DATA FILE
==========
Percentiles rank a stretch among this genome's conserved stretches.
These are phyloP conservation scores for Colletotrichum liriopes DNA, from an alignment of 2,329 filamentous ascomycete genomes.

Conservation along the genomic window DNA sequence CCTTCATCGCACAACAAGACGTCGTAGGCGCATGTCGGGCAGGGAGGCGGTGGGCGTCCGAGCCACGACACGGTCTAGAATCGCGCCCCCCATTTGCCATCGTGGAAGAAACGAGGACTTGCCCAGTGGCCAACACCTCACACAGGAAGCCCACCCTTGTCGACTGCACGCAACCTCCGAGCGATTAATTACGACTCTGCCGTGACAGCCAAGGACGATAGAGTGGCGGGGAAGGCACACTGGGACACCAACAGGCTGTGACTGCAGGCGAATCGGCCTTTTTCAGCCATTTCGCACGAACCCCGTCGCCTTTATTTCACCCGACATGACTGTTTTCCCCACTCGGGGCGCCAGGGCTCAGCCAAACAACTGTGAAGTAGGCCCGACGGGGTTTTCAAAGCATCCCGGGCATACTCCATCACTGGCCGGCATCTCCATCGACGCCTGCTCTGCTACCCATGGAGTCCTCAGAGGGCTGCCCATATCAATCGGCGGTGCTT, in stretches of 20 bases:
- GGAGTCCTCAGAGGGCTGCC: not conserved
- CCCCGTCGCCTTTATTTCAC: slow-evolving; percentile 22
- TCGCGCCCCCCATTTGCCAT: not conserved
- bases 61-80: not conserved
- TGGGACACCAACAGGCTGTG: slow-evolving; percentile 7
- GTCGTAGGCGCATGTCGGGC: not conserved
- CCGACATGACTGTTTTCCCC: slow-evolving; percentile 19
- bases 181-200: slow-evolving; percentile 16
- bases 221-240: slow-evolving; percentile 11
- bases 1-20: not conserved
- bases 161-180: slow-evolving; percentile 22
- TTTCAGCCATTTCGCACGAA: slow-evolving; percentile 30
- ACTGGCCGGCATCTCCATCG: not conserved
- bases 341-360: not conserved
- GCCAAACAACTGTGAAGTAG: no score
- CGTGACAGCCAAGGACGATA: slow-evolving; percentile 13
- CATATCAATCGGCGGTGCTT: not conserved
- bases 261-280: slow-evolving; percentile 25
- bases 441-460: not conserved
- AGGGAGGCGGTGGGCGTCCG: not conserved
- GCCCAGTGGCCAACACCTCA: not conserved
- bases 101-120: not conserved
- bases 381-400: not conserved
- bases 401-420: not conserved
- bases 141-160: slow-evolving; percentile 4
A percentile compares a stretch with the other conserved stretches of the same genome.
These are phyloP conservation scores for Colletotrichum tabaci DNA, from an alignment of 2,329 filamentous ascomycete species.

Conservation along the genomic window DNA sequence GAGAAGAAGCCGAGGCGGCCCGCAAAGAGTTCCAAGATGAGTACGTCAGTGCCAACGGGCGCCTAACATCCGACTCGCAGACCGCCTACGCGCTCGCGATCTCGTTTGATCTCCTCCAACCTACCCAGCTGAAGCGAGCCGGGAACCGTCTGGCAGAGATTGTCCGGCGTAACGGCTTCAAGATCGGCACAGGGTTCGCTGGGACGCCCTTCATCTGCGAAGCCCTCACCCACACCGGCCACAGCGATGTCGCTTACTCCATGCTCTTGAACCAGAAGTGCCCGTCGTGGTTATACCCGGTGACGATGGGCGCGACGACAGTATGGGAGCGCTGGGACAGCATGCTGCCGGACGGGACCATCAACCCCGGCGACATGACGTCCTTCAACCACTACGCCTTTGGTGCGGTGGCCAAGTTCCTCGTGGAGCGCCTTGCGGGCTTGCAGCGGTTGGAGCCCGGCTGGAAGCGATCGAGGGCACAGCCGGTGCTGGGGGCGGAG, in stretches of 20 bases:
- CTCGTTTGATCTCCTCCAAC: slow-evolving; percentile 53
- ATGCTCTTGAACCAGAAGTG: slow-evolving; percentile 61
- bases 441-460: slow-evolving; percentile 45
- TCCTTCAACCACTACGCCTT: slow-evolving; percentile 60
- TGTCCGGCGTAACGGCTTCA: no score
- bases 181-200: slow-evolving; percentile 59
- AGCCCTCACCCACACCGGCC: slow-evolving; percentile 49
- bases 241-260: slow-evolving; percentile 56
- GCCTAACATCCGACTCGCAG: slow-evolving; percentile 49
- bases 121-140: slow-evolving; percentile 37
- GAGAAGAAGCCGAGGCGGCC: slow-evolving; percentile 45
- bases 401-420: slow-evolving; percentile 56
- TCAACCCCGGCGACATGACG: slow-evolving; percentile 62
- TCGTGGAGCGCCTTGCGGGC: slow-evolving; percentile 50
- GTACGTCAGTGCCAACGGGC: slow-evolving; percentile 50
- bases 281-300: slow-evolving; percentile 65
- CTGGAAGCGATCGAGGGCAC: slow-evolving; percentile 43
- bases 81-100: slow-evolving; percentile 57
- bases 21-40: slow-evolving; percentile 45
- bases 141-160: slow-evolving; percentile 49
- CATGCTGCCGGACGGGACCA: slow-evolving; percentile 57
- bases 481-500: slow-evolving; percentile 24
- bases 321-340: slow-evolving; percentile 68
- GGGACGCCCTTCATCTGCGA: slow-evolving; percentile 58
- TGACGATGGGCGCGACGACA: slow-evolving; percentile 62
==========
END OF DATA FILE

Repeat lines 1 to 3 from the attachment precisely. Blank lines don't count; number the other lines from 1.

Percentiles rank a stretch among this genome's conserved stretches.
These are phyloP conservation scores for Colletotrichum liriopes DNA, from an alignment of 2,329 filamentous ascomycete genomes.

Conservation along the genomic window DNA sequence CCTTCATCGCACAACAAGACGTCGTAGGCGCATGTCGGGCAGGGAGGCGGTGGGCGTCCGAGCCACGACACGGTCTAGAATCGCGCCCCCCATTTGCCATCGTGGAAGAAACGAGGACTTGCCCAGTGGCCAACACCTCACACAGGAAGCCCACCCTTGTCGACTGCACGCAACCTCCGAGCGATTAATTACGACTCTGCCGTGACAGCCAAGGACGATAGAGTGGCGGGGAAGGCACACTGGGACACCAACAGGCTGTGACTGCAGGCGAATCGGCCTTTTTCAGCCATTTCGCACGAACCCCGTCGCCTTTATTTCACCCGACATGACTGTTTTCCCCACTCGGGGCGCCAGGGCTCAGCCAAACAACTGTGAAGTAGGCCCGACGGGGTTTTCAAAGCATCCCGGGCATACTCCATCACTGGCCGGCATCTCCATCGACGCCTGCTCTGCTACCCATGGAGTCCTCAGAGGGCTGCCCATATCAATCGGCGGTGCTT, in stretches of 20 bases: